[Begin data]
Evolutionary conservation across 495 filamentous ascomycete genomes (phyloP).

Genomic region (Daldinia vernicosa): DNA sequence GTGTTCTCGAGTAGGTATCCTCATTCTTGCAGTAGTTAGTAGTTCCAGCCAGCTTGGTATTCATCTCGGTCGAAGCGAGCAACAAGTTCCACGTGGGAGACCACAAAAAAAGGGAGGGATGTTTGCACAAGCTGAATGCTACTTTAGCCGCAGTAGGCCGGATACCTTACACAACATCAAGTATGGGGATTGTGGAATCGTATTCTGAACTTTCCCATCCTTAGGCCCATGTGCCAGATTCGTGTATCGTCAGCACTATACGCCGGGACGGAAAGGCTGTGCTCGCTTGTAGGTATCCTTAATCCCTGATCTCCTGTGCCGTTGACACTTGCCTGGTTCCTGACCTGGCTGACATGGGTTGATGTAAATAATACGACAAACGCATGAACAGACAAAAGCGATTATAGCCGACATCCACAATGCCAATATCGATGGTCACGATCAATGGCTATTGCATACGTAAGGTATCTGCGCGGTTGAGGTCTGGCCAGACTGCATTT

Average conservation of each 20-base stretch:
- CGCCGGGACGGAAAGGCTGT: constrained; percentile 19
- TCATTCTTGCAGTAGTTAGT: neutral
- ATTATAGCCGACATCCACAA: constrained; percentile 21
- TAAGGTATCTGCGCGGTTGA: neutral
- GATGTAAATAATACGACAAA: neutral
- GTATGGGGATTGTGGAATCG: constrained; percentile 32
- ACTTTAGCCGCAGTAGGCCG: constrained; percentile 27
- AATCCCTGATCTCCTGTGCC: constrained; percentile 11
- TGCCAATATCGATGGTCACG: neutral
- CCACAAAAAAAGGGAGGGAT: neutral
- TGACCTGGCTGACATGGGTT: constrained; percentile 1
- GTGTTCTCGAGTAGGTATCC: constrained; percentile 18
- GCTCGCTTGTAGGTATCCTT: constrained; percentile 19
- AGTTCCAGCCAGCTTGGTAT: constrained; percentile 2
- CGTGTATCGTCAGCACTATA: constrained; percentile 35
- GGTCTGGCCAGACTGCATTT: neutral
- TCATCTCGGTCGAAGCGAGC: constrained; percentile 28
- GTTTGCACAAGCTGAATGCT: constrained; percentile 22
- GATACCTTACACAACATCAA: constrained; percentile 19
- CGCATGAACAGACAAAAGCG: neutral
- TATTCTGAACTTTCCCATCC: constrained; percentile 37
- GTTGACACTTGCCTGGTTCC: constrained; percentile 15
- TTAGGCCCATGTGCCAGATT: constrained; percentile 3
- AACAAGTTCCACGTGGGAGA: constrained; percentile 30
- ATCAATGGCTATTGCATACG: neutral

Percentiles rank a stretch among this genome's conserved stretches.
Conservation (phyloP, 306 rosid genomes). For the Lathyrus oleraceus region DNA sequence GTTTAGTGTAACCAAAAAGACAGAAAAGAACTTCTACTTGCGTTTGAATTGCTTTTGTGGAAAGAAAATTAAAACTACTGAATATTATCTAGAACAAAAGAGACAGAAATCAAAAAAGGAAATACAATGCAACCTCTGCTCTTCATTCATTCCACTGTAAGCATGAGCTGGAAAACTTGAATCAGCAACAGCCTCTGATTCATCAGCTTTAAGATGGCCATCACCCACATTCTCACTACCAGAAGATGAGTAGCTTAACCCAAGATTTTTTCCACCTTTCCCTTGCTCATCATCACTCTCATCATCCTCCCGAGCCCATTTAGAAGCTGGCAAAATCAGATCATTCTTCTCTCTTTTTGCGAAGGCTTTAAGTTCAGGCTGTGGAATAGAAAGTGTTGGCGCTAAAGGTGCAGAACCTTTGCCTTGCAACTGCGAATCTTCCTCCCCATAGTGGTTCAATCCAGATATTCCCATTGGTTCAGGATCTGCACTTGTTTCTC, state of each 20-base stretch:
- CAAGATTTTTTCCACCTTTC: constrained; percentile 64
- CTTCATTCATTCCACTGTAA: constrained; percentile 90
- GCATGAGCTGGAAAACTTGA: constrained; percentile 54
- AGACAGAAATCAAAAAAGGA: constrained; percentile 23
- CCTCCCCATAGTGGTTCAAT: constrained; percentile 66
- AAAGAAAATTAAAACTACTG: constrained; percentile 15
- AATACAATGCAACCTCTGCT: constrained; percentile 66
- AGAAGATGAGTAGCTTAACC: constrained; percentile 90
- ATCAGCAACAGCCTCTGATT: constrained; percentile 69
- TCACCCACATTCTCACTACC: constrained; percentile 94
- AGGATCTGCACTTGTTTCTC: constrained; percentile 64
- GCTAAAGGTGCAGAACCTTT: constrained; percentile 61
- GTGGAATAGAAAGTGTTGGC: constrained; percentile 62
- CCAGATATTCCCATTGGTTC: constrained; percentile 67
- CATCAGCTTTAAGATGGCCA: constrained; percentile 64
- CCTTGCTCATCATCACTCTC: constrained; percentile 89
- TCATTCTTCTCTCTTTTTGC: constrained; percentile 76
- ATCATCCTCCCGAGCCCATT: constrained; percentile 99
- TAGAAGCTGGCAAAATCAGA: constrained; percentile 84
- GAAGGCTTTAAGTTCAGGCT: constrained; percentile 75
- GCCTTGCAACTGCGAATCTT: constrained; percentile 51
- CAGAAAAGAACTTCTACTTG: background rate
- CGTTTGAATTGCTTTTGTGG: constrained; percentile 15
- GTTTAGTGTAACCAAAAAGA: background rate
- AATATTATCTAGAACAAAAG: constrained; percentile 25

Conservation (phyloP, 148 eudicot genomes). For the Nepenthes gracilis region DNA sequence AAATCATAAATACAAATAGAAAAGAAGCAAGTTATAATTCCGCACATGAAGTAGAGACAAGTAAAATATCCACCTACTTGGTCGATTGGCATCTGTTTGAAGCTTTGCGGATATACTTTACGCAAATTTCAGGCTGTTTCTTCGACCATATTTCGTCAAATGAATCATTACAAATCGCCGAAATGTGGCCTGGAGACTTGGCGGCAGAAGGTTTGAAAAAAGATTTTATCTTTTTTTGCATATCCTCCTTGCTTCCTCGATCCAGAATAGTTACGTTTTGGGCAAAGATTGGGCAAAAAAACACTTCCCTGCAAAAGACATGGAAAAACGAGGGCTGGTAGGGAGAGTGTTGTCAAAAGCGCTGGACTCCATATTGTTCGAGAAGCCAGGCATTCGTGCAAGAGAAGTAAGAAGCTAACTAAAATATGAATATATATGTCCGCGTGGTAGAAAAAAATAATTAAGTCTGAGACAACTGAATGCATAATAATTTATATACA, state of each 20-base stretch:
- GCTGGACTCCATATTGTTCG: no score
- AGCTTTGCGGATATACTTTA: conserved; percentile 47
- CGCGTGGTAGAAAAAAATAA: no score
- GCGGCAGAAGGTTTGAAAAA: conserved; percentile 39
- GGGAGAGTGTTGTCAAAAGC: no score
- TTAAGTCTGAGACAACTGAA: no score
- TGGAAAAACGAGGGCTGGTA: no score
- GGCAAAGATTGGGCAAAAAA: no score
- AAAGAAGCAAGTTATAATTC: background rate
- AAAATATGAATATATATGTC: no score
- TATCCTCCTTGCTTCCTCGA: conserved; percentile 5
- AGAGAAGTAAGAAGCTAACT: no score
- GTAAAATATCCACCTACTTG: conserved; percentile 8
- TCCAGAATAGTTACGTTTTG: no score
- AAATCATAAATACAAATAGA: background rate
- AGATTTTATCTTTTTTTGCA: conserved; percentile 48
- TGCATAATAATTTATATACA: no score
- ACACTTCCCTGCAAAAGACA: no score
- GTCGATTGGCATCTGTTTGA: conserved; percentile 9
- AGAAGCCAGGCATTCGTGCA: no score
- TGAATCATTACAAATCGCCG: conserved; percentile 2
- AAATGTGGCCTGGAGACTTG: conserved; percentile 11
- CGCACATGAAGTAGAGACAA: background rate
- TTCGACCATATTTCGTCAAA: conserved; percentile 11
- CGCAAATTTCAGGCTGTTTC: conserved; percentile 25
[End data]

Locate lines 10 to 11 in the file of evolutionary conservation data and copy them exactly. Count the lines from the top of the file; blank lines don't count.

- ACTTTAGCCGCAGTAGGCCG: constrained; percentile 27
- AATCCCTGATCTCCTGTGCC: constrained; percentile 11